“Precarious Futures: Kafka’s Prose of Survival,” The Yearbook of Comparative Literature 63 (2020), 113–137.
“Ausstellen, Entsetzen: Thomas Bernhards Museumsroman Alte Meister,” Museales Erzählen: Dinge, Räume, Narrative, eds. Johanna Stapelfeldt, Ulrike Vedder, and Klaus Wiehl (München: Fink, 2020), 203–222.
“Kittler and Heidegger: The Trouble with Ent-fernung,” The Technological Introject: Friedrich Kittler between Implementation and the Incalculable, eds. Jeffrey Champlin and Antje Pfannkuchen (New York: Fordham, 2018), 123–136.
“The Prize-Bearers: A Brief Introduction,” MLN 131.5 (December 2016), 1155–1163.
“Thomas Bernhard, Prizefighter,” MLN 131.5 (December 2016), 1218–1235.
“Aporias of Survival: Kafka’s Alien Incursion,” Experimental Practices 1: Narrating Life – Experiments with Human and Animal Bodies in Literature, Science and Art, ed. Stefan Herbrechter and Elisabeth Friis (Leiden and Boston: Brill/Rodopi, 2015), 191–210.
The Bestowal: What Is a Prize? MLN 131.5 (Comparative Literature Issue), December 2016.
“Sergej Taškenov, Thomas Bernhards Prosa: Krise der Sprache und des dialogischen Wortes,” Gegenwartsliteratur 19 (Oktober 2020), 417–419.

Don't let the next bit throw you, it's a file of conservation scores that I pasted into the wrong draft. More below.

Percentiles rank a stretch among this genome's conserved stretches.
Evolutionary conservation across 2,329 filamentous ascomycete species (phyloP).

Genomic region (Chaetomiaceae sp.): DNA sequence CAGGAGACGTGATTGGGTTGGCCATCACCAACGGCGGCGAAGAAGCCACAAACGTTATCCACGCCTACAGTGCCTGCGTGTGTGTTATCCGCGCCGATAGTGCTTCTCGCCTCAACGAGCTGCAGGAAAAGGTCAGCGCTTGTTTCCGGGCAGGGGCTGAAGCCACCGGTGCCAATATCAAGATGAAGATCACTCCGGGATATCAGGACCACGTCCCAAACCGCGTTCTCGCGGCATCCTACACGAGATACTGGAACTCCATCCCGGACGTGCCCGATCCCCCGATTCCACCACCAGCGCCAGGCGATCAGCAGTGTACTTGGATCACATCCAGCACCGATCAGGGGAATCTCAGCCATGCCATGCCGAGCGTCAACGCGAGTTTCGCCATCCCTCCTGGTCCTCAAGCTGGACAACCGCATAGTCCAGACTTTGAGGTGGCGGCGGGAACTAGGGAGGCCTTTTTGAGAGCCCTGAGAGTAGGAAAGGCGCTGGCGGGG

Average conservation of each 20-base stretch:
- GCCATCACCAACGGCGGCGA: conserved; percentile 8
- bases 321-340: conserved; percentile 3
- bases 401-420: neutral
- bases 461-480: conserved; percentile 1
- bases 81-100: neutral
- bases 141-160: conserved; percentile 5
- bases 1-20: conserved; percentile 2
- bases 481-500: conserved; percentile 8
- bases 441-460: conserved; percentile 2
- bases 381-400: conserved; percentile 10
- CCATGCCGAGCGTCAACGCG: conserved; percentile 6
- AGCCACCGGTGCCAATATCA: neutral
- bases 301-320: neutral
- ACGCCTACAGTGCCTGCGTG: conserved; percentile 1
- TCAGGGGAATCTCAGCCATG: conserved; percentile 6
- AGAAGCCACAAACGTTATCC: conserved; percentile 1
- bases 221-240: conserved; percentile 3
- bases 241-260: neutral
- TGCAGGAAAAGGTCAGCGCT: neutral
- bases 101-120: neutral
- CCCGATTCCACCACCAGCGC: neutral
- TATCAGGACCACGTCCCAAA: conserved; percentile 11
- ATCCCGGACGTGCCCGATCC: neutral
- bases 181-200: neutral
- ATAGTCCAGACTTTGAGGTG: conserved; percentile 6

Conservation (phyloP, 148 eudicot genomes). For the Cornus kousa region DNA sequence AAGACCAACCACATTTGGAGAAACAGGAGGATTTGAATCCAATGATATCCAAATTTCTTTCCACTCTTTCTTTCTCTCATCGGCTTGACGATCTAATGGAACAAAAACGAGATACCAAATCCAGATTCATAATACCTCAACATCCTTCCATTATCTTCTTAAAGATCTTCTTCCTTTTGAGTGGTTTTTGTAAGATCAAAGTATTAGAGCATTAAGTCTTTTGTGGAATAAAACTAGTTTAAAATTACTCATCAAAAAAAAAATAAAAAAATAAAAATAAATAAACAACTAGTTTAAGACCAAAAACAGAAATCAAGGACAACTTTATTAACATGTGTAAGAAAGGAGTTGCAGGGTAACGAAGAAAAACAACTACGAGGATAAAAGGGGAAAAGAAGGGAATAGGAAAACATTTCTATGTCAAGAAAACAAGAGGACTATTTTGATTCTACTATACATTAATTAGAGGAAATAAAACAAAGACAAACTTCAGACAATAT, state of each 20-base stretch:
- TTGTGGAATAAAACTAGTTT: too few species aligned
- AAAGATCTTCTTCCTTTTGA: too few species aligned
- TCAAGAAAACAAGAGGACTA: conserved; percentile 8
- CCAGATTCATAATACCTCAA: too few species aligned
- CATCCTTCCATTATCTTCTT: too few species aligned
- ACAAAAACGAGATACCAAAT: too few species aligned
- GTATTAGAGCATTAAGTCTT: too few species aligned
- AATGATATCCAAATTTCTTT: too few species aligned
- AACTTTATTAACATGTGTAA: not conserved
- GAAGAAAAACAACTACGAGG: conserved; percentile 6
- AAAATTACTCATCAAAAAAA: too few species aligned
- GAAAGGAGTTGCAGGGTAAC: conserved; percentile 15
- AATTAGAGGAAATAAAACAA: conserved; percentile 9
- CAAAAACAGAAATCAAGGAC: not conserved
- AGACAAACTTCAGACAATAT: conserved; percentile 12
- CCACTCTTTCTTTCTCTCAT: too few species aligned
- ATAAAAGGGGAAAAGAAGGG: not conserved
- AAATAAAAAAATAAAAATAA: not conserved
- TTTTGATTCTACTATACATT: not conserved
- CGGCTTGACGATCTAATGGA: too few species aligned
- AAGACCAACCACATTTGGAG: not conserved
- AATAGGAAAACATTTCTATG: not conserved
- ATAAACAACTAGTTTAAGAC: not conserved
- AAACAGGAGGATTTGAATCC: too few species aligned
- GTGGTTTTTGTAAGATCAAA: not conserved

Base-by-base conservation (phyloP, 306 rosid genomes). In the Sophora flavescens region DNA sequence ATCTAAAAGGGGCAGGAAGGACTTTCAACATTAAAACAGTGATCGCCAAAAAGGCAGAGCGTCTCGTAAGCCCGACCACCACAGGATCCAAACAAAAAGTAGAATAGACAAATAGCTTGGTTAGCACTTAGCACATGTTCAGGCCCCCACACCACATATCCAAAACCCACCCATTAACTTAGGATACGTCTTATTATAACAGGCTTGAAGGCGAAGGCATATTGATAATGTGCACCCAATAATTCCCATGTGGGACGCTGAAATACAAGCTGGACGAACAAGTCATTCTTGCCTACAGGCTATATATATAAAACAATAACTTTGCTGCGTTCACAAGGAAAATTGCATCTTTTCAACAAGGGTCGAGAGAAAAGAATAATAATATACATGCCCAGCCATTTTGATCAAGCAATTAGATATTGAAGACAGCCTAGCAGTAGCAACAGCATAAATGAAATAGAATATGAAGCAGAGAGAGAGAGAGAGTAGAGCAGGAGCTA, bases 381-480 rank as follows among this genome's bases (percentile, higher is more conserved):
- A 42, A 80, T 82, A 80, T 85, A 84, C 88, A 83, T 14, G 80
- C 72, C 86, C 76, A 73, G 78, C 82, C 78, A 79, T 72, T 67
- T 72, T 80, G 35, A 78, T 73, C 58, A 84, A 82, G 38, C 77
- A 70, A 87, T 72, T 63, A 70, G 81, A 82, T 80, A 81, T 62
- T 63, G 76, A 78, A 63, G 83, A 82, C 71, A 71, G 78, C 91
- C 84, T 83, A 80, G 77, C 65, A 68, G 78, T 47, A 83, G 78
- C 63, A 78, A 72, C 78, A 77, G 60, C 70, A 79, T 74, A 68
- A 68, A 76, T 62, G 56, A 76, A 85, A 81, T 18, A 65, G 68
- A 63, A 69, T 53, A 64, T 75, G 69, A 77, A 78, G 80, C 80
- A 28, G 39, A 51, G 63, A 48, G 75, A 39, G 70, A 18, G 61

“Werner Hamacher, Sprachgerechtigkeit,” MLN 135.3 (April 2020), 802–805.
“Rosi Braidotti, The Posthuman,” rezenstfm.univie.ac.at (December 2013).
“Unter Einfluss” [“Under the Influence,” by Christopher Wood], Einfluss, Strörmung, Quelle: Aquatische Metaphern der Kunstgeschichte, eds. Ulrich Pfisterer and Christine Tauber (Bielefeld: transcript, 2019), 327-46.
“Lesen nach Freundschaft oder Wie ich zur Germanistin wurde – bevor sie mich rausschmissen und wieder reinließen” [“Reading for Friendship; or, How I became a Germanist before they kicked me out and let me back in,” by Avital Ronell], Lesen: Ein Handapparat, eds. Hans-Christian von Herrmann and Jeannie Moser (Frankfurt am Main: Klostermann, 2015), 99-110.
Justice and Violence (Fall 2022)
Philosophy and the Event of Literature (Fall 2022)
What Was the University? (Spring 2022)
German Thought in the 20th Century (Fall 2021)
Amerikabilder (Fall 2021)
Echoes of the Kafkaesque (Spring 2021)
Margins of Philology (Spring 2021)
What is German? (Fall 2020)
Diskurspop (Fall 2020)